| WMU News
KALAMAZOO--A portion of the trail on the east end of Asylum Lake in Western Michigan University's Asylum Lake Preserve will be modified this summer to increase safety, improve accessibility and mitigate erosion.
Cari DeLong, WMU natural areas manager, says the work is expected to begin July 30 and continue for eight weeks, with areas of the Kalamazoo preserve closed due to the construction. The trail being improved begins at the Winchell Avenue pedestrian entrance and ends just past the stream that flows from Asylum to Little Asylum Lake.
The University has been working with Larry Harris & Associates, a local landscape architectural firm, to create a plan to make the east end of the lake accessible to emergency vehicles and visitors with disabilities. The firm has also designed a plan to mitigate erosion near the Asylum-to-Little Asylum lake stream, also known as the spillway.
"This is a very exciting project, as it will allow disabled visitors to access parts of the preserve that were previously inaccessible due to uneven terrain and erosion," DeLong says. "This project will also improve the water quality of Little Asylum Lake by eliminating the erosion that deposits extra sediment into the stream, and the addition of native plants will increase biodiversity, improving the overall health of the ecosystem."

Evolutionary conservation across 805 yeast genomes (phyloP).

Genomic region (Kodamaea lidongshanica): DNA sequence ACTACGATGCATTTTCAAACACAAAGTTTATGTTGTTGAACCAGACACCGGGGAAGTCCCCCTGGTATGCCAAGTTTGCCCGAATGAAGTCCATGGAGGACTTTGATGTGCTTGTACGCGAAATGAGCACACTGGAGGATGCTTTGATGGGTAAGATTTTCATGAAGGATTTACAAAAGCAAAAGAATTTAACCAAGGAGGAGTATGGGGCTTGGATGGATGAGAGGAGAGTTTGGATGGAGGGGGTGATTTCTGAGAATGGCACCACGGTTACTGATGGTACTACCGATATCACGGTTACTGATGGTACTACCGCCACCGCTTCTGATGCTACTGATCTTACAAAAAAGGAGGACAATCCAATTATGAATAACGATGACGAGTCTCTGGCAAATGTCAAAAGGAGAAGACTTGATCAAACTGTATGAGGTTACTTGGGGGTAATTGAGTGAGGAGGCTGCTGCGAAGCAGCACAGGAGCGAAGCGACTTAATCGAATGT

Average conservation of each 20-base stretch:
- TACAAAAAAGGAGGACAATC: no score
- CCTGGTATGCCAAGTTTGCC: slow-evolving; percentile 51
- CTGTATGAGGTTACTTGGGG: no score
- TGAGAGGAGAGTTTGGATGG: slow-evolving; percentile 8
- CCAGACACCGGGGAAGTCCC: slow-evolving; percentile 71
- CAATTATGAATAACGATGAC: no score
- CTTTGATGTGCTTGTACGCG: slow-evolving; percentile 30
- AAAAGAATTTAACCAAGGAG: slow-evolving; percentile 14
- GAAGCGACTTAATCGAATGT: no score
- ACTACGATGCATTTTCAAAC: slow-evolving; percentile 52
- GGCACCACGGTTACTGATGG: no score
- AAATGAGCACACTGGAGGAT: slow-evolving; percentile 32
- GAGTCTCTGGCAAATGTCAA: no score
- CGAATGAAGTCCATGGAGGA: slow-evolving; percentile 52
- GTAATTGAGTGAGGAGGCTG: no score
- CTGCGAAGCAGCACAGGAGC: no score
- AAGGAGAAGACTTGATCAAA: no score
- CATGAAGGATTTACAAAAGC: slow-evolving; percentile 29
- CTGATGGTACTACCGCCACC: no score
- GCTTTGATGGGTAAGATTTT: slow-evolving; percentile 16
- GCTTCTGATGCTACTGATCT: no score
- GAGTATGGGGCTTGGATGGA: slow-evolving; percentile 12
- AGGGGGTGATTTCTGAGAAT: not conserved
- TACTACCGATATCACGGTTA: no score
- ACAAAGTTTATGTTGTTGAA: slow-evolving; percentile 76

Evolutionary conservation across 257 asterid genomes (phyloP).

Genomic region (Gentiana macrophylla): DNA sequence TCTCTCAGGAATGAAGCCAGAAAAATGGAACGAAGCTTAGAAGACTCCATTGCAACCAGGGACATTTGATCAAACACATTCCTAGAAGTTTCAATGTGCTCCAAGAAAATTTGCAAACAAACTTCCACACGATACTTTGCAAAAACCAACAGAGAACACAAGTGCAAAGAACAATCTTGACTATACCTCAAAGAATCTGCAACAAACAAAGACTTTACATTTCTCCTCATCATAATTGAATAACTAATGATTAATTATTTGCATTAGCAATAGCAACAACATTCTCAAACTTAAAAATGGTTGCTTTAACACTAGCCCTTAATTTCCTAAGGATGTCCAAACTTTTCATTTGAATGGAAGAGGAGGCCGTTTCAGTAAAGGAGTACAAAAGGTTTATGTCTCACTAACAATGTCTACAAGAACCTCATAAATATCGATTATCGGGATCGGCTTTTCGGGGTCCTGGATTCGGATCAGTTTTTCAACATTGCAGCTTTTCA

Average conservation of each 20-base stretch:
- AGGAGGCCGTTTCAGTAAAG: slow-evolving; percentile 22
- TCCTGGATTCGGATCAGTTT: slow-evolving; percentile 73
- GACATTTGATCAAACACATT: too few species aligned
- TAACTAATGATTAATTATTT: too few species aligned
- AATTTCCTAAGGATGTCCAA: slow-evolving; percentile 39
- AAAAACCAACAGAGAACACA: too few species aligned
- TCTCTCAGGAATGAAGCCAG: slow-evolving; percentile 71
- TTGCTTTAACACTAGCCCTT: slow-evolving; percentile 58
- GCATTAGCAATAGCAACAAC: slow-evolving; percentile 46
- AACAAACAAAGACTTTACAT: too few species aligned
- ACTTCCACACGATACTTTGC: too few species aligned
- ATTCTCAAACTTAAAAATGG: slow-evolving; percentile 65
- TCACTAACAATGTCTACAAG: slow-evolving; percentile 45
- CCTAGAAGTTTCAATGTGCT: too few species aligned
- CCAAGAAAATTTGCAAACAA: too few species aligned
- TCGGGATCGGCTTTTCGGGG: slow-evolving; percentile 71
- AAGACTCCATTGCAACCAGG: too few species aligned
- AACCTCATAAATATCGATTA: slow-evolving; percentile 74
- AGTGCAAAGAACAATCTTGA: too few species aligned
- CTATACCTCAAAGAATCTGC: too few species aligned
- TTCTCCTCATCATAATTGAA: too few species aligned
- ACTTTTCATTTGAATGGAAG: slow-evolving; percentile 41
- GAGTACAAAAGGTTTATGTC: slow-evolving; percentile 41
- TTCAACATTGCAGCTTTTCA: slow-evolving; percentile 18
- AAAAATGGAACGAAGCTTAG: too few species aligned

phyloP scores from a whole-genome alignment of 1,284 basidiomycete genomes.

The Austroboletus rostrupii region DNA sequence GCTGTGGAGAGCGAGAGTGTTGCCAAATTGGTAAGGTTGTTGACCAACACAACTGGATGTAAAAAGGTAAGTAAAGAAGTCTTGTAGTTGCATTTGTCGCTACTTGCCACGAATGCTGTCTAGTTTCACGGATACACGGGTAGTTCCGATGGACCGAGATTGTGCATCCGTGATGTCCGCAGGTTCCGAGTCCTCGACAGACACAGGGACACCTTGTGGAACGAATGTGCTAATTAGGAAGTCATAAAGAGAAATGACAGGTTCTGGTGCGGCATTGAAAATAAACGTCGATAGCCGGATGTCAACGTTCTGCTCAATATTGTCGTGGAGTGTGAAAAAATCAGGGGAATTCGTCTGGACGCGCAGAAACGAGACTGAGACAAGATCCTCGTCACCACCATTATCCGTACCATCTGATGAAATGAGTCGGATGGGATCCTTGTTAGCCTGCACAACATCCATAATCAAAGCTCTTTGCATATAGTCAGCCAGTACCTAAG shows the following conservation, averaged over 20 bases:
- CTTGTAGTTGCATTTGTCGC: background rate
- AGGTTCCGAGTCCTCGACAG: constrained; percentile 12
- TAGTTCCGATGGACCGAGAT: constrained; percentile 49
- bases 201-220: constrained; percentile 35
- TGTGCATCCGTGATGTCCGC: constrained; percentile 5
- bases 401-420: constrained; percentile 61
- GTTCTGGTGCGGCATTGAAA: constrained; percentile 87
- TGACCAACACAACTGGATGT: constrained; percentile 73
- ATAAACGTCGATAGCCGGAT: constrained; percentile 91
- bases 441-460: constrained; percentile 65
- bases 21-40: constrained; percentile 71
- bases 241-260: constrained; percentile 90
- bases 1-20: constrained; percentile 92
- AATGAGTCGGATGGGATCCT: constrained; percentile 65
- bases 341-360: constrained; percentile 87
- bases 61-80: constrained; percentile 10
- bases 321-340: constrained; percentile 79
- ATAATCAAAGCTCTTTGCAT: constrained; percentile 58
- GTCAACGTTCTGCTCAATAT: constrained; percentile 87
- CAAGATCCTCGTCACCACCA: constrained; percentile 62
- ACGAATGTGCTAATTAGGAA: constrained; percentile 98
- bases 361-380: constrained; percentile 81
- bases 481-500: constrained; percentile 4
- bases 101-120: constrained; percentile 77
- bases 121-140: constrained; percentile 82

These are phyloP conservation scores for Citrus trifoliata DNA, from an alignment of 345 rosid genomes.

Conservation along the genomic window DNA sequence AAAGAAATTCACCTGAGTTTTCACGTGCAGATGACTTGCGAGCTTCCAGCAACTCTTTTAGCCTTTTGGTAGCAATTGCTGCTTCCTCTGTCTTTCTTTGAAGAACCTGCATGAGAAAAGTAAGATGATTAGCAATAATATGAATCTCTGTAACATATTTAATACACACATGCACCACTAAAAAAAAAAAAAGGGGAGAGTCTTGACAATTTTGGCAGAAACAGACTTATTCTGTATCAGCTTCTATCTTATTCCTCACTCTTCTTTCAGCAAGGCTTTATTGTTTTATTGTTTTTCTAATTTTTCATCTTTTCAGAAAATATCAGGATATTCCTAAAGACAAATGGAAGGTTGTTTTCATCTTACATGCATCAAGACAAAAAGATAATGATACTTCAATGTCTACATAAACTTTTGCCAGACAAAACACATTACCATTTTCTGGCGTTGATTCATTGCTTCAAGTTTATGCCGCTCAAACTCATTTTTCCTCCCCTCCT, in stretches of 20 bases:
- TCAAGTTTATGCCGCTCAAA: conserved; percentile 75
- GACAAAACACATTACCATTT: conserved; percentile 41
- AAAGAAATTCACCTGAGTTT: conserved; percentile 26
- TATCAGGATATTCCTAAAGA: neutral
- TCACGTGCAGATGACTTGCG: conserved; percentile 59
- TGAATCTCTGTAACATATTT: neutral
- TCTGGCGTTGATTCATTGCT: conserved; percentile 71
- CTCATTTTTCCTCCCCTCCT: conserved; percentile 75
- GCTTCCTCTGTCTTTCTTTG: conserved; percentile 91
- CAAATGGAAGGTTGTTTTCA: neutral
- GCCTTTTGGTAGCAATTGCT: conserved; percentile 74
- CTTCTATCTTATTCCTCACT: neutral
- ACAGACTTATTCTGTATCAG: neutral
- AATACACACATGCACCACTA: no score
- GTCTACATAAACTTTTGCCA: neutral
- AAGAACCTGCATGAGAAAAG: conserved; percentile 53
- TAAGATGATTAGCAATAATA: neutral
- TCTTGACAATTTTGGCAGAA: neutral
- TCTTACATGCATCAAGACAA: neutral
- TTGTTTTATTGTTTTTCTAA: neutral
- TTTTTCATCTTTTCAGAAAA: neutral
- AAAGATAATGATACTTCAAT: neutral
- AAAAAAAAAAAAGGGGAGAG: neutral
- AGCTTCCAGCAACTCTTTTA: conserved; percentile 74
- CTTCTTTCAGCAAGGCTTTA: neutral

The project calls for WMU to stabilize the spillway area and build a natural retaining wall to stop the hillside from eroding. The area will be planted with native vegetation to aid in slope stabilization and provide food and cover for wildlife. A bench will be placed at the bottom of the hill near the stream so visitors may comfortably rest and enjoy nature.
In addition, an Americans with Disabilities Act-compliant trail will begin to be installed to allow safe access to the stream with the least amount of impact on the ecology. Making the Winchell Avenue-to-Parkview Avenue trail ADA compliant will be done in two phases, from the interior of the preserve out.
The first phase will be completed this summer and make the trail ADA compliant from Asylum Lake to the preserve's Winchell entrance. The second phase will be completed in coming years and make the trail compliant all the way from the Winchell to the Parkview entrance.
As part of the first phase of trail reconstruction, a small turnaround will also be located near the Winchell entrance in case of emergency. The turnaround will allow an ambulance to maneuver within the preserve if an emergency should occur.
The Asylum Lake Policy and Management Council, supported by WMU, initiated this summer's improvement project. For more information, contact Cari DeLong at email@example.com or (269) 387-8568.